All in all, she was the toughest woman he’d ever met. A warrior. Most women he’d known wouldn’t take that as a compliment but he had the feeling the lieutenant would thank him for saying it. He grinned. She was more interesting than any other woman he could remember, though there was something about her that made him uncomfortable. Perhaps that was a good thing. Keep him on his toes. He was curious to know what she wanted to talk about. With a small smile, he closed his eyes and let the music carry him away. Maybe, just maybe, this evening wouldn’t be too bad after all.
At the appointed hour, Jordan stood on Urgayle’s doorstep with a bottle of wine in hand. She paused before knocking and smoothed her slacks. She half expected that the door, once opened, would be slammed back in her face, and unconsciously straightened to attention.
Jack rose from his couch, stowed the pillows, and turned the music down a bit before answering the summons. “Come in, Lieutenant.” His lips twitched as he saw what she’d done with her hair as it was growing out. It was a bit spiky, though not unattractive.
“Thank you for agreeing to talk with me, Master Chief.” As Jordan’s eyes left his, she surveyed the room. On the right, several bookcases struggled to contain the volumes crowding their shelves. Not surprising given what she knew of Urgayle. But her jaw dropped when she saw the easel set up near the living room windows, with several paintings leaning on the wall next to it. The canvases were large and sprawling, unfinished, full of color and life. No pastels here, but not the blood and war subjects she might have expected either.
Jack saw her staring at the paintings. “I know it’s a mess. I’m in the middle of a couple of projects.”
“I didn’t know you painted.”
“I’m a dilettante. Took a class once. But I paint just for myself. Helps me relax.” He changed the subject. “Is that wine chilled, Lieutenant, or is it just for show?”
He made an effort to conceal his limp as he headed for the kitchen. Jordan noticed but chose not to comment. She handed him the cold bottle and set her handbag on one end of the counter. “You can call me Jordan, Master Chief.”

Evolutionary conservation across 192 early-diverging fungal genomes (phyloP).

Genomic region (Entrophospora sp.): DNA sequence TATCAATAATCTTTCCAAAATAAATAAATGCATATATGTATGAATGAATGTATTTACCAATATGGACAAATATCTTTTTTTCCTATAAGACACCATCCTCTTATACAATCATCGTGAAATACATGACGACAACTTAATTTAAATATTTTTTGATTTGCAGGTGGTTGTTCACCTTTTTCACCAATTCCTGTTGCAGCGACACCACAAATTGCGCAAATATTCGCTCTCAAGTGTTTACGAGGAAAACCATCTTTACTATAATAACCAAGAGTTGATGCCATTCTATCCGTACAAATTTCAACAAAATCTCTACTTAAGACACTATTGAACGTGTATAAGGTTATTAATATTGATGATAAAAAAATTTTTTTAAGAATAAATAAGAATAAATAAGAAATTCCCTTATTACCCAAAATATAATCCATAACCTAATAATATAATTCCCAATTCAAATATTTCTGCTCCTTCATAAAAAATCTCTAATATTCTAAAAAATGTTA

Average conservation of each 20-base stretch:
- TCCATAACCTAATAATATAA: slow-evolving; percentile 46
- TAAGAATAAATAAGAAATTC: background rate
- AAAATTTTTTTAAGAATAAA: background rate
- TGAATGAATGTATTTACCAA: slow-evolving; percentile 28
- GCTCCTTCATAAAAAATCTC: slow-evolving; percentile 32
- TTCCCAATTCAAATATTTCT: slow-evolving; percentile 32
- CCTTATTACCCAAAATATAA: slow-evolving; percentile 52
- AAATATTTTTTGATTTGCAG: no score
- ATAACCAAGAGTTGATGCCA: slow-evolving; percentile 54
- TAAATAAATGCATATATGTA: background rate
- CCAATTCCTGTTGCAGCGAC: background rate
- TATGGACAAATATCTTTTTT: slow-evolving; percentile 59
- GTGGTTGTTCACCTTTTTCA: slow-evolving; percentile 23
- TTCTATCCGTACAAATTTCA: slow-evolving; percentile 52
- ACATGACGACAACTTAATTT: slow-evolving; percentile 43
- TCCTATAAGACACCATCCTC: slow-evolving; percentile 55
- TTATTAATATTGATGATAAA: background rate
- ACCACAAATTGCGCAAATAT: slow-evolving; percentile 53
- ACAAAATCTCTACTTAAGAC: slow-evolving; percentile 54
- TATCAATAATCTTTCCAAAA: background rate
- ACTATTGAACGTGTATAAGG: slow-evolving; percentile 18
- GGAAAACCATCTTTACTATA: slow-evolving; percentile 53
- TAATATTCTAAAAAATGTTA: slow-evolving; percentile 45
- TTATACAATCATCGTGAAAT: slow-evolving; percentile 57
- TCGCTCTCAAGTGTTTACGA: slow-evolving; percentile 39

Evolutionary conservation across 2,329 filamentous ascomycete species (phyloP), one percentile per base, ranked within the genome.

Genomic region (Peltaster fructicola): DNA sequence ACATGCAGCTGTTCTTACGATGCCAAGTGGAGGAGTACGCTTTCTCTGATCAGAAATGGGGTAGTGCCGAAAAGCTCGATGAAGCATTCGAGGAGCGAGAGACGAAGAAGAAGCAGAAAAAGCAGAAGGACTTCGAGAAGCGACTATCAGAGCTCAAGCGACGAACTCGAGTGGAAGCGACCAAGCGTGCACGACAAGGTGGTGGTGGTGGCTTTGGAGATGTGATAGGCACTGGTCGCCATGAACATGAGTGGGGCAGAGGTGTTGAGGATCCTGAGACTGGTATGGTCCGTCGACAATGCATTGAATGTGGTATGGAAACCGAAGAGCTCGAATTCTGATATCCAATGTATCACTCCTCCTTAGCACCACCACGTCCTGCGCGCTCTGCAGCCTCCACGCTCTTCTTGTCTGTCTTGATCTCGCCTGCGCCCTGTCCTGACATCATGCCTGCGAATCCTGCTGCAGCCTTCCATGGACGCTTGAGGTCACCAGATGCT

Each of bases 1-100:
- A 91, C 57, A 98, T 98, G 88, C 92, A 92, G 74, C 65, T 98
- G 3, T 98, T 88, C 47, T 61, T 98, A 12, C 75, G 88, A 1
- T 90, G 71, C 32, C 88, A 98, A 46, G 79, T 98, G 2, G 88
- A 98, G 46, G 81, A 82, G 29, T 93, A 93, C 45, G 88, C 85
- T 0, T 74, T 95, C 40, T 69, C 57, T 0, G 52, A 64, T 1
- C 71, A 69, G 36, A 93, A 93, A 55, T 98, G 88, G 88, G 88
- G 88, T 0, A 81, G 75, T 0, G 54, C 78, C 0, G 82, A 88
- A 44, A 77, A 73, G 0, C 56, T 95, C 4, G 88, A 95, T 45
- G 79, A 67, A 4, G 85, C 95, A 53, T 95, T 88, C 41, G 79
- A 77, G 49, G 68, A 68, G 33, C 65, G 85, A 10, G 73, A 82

Furrowing his brow, he weighed the consequences of using her given name. Finally he nodded. “Okay, Jordan.” Picking up the corkscrew, he turned to her thoughtfully. “My friends call me Jack.”
Suddenly feeling shy, Jordan averted her eyes. “Something sure smells good.”
“Chicken’s in the oven. It needs to cook another 40 minutes.” Jack opened the bottle of wine and poured two glasses, handing one to Jordan. “I could use some fresh air. Join me outside.”
She followed him into the small back yard. A neatly trimmed lawn contrasted with bushes growing wild along the fence. Two Adirondack chairs sat on either side of a small wooden table. One was paired with a second table topped with a faded cushion. Jordan sat in the other chair while Jack carefully set down his wine glass, eased himself into place and propped up his leg. He relaxed and let her make the next move.
She broke the silence. “Looks like you’re getting around well. I heard you’ll be back to full duty in a few months?”
“Hope so,” Jack replied. “No combat duty for at least six months, but I should be able to start training again sooner. The other instructors can cover any heavy physical stuff.” He turned to her. “But that’s not why you wanted to talk to me.” His gaze directed her to get to the point.
“You’re right,” she acknowledged. She took a long breath and spoke with determination. “I didn’t go looking to join the CRT, but I always wanted the chance to serve in combat. So when this opportunity was offered to me I took it.” Her eyes shone as she turned to him. “The course opened up a whole new world for me. The training and the mission made everything else I’ve done pale in comparison. I want to continue. So I’ve threatened and bullied my way into an assignment and I’m going to give it everything I’ve got.” She paused. “But I know I’m walking into unknown territory without a map. I can work it out as I go, but I think my chance of success is better if I have some sort of guide.”
She caught his eye again. “That’s why I wanted to talk with you, Jack.” She used his given name deliberately. “I’m looking for a mentor, a friend, someone who can give me a reality check.”
Jack grunted. “I’m no fucking mentor.” Jordan heard the gruffness in his voice and chose to read it as an opening.
“Your advice could be a great help to me.” She paused. “I’ve talked with Wickwire and McCool, and they’ve told me what they know. But they don’t know much more than I do. It was Wick who suggested I talk with you.”
“Wick sent you to me?” he snorted. “I need to talk to that boy.” But he didn’t deny her request. They sat in silence a few moments.
“So what’s this about an assignment?” he finally asked.
“I report to Captain Kurt Sehloff in six days. I guess he wants to talk with me before I head for jump school and advanced training. Not sure what his agenda is. I understand you worked with him?”